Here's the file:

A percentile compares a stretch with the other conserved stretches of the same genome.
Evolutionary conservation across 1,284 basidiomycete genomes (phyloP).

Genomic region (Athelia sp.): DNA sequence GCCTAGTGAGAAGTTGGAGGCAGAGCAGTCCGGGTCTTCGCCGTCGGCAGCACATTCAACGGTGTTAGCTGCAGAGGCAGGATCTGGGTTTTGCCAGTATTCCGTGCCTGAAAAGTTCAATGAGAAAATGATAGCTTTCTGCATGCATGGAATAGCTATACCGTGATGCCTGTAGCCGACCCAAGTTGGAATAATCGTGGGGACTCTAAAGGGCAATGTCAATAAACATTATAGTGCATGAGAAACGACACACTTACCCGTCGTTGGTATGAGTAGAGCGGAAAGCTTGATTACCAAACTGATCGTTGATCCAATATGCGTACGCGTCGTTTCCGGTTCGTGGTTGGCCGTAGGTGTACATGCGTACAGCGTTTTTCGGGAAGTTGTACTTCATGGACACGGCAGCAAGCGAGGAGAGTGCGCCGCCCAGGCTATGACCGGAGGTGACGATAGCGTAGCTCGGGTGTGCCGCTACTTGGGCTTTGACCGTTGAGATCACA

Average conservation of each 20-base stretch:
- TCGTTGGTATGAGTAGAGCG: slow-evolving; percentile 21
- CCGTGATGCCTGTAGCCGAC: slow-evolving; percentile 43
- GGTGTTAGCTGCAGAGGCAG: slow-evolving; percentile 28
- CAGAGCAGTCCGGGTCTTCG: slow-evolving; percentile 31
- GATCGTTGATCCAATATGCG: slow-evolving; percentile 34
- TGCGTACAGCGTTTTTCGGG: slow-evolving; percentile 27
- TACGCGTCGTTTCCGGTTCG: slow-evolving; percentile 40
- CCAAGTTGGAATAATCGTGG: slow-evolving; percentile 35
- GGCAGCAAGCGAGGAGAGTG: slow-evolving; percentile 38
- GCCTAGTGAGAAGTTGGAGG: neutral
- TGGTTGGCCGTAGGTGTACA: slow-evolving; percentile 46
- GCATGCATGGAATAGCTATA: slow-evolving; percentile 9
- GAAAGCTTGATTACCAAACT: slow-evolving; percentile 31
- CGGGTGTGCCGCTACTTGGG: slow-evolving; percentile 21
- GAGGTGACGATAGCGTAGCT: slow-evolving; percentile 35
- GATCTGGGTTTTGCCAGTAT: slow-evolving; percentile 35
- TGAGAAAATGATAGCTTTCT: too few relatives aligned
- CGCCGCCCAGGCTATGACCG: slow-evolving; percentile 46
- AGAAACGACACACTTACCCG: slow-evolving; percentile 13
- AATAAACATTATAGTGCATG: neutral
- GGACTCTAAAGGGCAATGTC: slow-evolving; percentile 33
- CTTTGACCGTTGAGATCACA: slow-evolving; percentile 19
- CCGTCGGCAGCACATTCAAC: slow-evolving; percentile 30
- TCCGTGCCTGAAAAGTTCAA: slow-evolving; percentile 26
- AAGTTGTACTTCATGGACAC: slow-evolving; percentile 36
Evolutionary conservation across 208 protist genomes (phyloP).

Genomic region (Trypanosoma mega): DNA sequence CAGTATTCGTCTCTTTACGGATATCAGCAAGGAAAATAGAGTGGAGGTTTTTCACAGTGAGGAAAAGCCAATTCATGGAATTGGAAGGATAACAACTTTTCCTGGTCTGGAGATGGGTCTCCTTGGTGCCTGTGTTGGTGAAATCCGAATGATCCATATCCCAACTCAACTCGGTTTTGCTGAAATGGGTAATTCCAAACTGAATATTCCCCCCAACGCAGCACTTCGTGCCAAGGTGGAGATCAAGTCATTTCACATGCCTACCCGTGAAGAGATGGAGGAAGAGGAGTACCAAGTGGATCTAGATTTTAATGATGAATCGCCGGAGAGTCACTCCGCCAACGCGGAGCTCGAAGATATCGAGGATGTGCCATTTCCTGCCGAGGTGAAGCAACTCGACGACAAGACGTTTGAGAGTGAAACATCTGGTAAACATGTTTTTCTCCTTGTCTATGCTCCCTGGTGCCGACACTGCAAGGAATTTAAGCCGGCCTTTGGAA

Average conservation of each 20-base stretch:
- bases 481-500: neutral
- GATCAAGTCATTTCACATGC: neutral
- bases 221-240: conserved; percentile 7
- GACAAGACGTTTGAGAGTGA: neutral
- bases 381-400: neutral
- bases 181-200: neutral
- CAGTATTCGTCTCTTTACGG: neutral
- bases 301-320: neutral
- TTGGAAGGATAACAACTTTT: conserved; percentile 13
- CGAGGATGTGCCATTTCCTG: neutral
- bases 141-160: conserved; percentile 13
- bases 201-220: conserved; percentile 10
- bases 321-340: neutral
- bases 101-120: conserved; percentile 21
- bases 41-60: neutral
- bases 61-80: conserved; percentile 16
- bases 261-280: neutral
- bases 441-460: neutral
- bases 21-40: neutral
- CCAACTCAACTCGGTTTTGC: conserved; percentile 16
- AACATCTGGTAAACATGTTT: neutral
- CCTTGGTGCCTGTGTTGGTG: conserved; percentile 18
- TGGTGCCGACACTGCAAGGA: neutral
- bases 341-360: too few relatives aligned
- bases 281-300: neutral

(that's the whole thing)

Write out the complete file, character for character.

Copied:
A percentile compares a stretch with the other conserved stretches of the same genome.
Evolutionary conservation across 1,284 basidiomycete genomes (phyloP).

Genomic region (Athelia sp.): DNA sequence GCCTAGTGAGAAGTTGGAGGCAGAGCAGTCCGGGTCTTCGCCGTCGGCAGCACATTCAACGGTGTTAGCTGCAGAGGCAGGATCTGGGTTTTGCCAGTATTCCGTGCCTGAAAAGTTCAATGAGAAAATGATAGCTTTCTGCATGCATGGAATAGCTATACCGTGATGCCTGTAGCCGACCCAAGTTGGAATAATCGTGGGGACTCTAAAGGGCAATGTCAATAAACATTATAGTGCATGAGAAACGACACACTTACCCGTCGTTGGTATGAGTAGAGCGGAAAGCTTGATTACCAAACTGATCGTTGATCCAATATGCGTACGCGTCGTTTCCGGTTCGTGGTTGGCCGTAGGTGTACATGCGTACAGCGTTTTTCGGGAAGTTGTACTTCATGGACACGGCAGCAAGCGAGGAGAGTGCGCCGCCCAGGCTATGACCGGAGGTGACGATAGCGTAGCTCGGGTGTGCCGCTACTTGGGCTTTGACCGTTGAGATCACA

Average conservation of each 20-base stretch:
- TCGTTGGTATGAGTAGAGCG: slow-evolving; percentile 21
- CCGTGATGCCTGTAGCCGAC: slow-evolving; percentile 43
- GGTGTTAGCTGCAGAGGCAG: slow-evolving; percentile 28
- CAGAGCAGTCCGGGTCTTCG: slow-evolving; percentile 31
- GATCGTTGATCCAATATGCG: slow-evolving; percentile 34
- TGCGTACAGCGTTTTTCGGG: slow-evolving; percentile 27
- TACGCGTCGTTTCCGGTTCG: slow-evolving; percentile 40
- CCAAGTTGGAATAATCGTGG: slow-evolving; percentile 35
- GGCAGCAAGCGAGGAGAGTG: slow-evolving; percentile 38
- GCCTAGTGAGAAGTTGGAGG: neutral
- TGGTTGGCCGTAGGTGTACA: slow-evolving; percentile 46
- GCATGCATGGAATAGCTATA: slow-evolving; percentile 9
- GAAAGCTTGATTACCAAACT: slow-evolving; percentile 31
- CGGGTGTGCCGCTACTTGGG: slow-evolving; percentile 21
- GAGGTGACGATAGCGTAGCT: slow-evolving; percentile 35
- GATCTGGGTTTTGCCAGTAT: slow-evolving; percentile 35
- TGAGAAAATGATAGCTTTCT: too few relatives aligned
- CGCCGCCCAGGCTATGACCG: slow-evolving; percentile 46
- AGAAACGACACACTTACCCG: slow-evolving; percentile 13
- AATAAACATTATAGTGCATG: neutral
- GGACTCTAAAGGGCAATGTC: slow-evolving; percentile 33
- CTTTGACCGTTGAGATCACA: slow-evolving; percentile 19
- CCGTCGGCAGCACATTCAAC: slow-evolving; percentile 30
- TCCGTGCCTGAAAAGTTCAA: slow-evolving; percentile 26
- AAGTTGTACTTCATGGACAC: slow-evolving; percentile 36
Evolutionary conservation across 208 protist genomes (phyloP).

Genomic region (Trypanosoma mega): DNA sequence CAGTATTCGTCTCTTTACGGATATCAGCAAGGAAAATAGAGTGGAGGTTTTTCACAGTGAGGAAAAGCCAATTCATGGAATTGGAAGGATAACAACTTTTCCTGGTCTGGAGATGGGTCTCCTTGGTGCCTGTGTTGGTGAAATCCGAATGATCCATATCCCAACTCAACTCGGTTTTGCTGAAATGGGTAATTCCAAACTGAATATTCCCCCCAACGCAGCACTTCGTGCCAAGGTGGAGATCAAGTCATTTCACATGCCTACCCGTGAAGAGATGGAGGAAGAGGAGTACCAAGTGGATCTAGATTTTAATGATGAATCGCCGGAGAGTCACTCCGCCAACGCGGAGCTCGAAGATATCGAGGATGTGCCATTTCCTGCCGAGGTGAAGCAACTCGACGACAAGACGTTTGAGAGTGAAACATCTGGTAAACATGTTTTTCTCCTTGTCTATGCTCCCTGGTGCCGACACTGCAAGGAATTTAAGCCGGCCTTTGGAA

Average conservation of each 20-base stretch:
- bases 481-500: neutral
- GATCAAGTCATTTCACATGC: neutral
- bases 221-240: conserved; percentile 7
- GACAAGACGTTTGAGAGTGA: neutral
- bases 381-400: neutral
- bases 181-200: neutral
- CAGTATTCGTCTCTTTACGG: neutral
- bases 301-320: neutral
- TTGGAAGGATAACAACTTTT: conserved; percentile 13
- CGAGGATGTGCCATTTCCTG: neutral
- bases 141-160: conserved; percentile 13
- bases 201-220: conserved; percentile 10
- bases 321-340: neutral
- bases 101-120: conserved; percentile 21
- bases 41-60: neutral
- bases 61-80: conserved; percentile 16
- bases 261-280: neutral
- bases 441-460: neutral
- bases 21-40: neutral
- CCAACTCAACTCGGTTTTGC: conserved; percentile 16
- AACATCTGGTAAACATGTTT: neutral
- CCTTGGTGCCTGTGTTGGTG: conserved; percentile 18
- TGGTGCCGACACTGCAAGGA: neutral
- bases 341-360: too few relatives aligned
- bases 281-300: neutral